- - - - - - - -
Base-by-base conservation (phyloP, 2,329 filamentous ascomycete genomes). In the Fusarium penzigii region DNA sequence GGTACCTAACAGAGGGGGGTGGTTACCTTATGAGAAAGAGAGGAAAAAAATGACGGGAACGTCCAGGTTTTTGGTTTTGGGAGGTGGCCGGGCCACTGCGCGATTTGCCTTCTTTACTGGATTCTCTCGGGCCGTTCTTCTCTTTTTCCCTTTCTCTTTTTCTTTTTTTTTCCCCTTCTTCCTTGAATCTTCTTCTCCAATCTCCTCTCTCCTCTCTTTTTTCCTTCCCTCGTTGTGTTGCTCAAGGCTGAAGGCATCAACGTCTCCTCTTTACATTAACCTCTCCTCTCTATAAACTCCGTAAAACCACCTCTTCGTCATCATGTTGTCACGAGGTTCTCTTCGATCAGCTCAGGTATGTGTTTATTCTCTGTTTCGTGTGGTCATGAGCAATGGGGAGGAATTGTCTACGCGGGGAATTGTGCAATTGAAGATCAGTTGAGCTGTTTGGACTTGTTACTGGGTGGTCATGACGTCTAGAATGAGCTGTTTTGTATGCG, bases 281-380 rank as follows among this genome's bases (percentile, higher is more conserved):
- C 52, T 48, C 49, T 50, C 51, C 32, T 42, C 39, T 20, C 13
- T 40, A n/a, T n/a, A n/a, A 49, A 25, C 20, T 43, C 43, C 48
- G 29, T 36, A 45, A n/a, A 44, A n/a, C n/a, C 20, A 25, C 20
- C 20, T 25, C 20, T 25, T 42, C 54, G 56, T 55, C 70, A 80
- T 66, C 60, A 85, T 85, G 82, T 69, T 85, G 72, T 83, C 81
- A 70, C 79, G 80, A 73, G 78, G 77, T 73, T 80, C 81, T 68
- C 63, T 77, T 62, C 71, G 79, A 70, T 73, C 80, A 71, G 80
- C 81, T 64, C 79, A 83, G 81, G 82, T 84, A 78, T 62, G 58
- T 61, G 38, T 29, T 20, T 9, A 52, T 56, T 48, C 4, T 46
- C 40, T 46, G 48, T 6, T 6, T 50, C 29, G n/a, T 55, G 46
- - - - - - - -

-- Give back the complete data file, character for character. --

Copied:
Base-by-base conservation (phyloP, 2,329 filamentous ascomycete genomes). In the Fusarium penzigii region DNA sequence GGTACCTAACAGAGGGGGGTGGTTACCTTATGAGAAAGAGAGGAAAAAAATGACGGGAACGTCCAGGTTTTTGGTTTTGGGAGGTGGCCGGGCCACTGCGCGATTTGCCTTCTTTACTGGATTCTCTCGGGCCGTTCTTCTCTTTTTCCCTTTCTCTTTTTCTTTTTTTTTCCCCTTCTTCCTTGAATCTTCTTCTCCAATCTCCTCTCTCCTCTCTTTTTTCCTTCCCTCGTTGTGTTGCTCAAGGCTGAAGGCATCAACGTCTCCTCTTTACATTAACCTCTCCTCTCTATAAACTCCGTAAAACCACCTCTTCGTCATCATGTTGTCACGAGGTTCTCTTCGATCAGCTCAGGTATGTGTTTATTCTCTGTTTCGTGTGGTCATGAGCAATGGGGAGGAATTGTCTACGCGGGGAATTGTGCAATTGAAGATCAGTTGAGCTGTTTGGACTTGTTACTGGGTGGTCATGACGTCTAGAATGAGCTGTTTTGTATGCG, bases 281-380 rank as follows among this genome's bases (percentile, higher is more conserved):
- C 52, T 48, C 49, T 50, C 51, C 32, T 42, C 39, T 20, C 13
- T 40, A n/a, T n/a, A n/a, A 49, A 25, C 20, T 43, C 43, C 48
- G 29, T 36, A 45, A n/a, A 44, A n/a, C n/a, C 20, A 25, C 20
- C 20, T 25, C 20, T 25, T 42, C 54, G 56, T 55, C 70, A 80
- T 66, C 60, A 85, T 85, G 82, T 69, T 85, G 72, T 83, C 81
- A 70, C 79, G 80, A 73, G 78, G 77, T 73, T 80, C 81, T 68
- C 63, T 77, T 62, C 71, G 79, A 70, T 73, C 80, A 71, G 80
- C 81, T 64, C 79, A 83, G 81, G 82, T 84, A 78, T 62, G 58
- T 61, G 38, T 29, T 20, T 9, A 52, T 56, T 48, C 4, T 46
- C 40, T 46, G 48, T 6, T 6, T 50, C 29, G n/a, T 55, G 46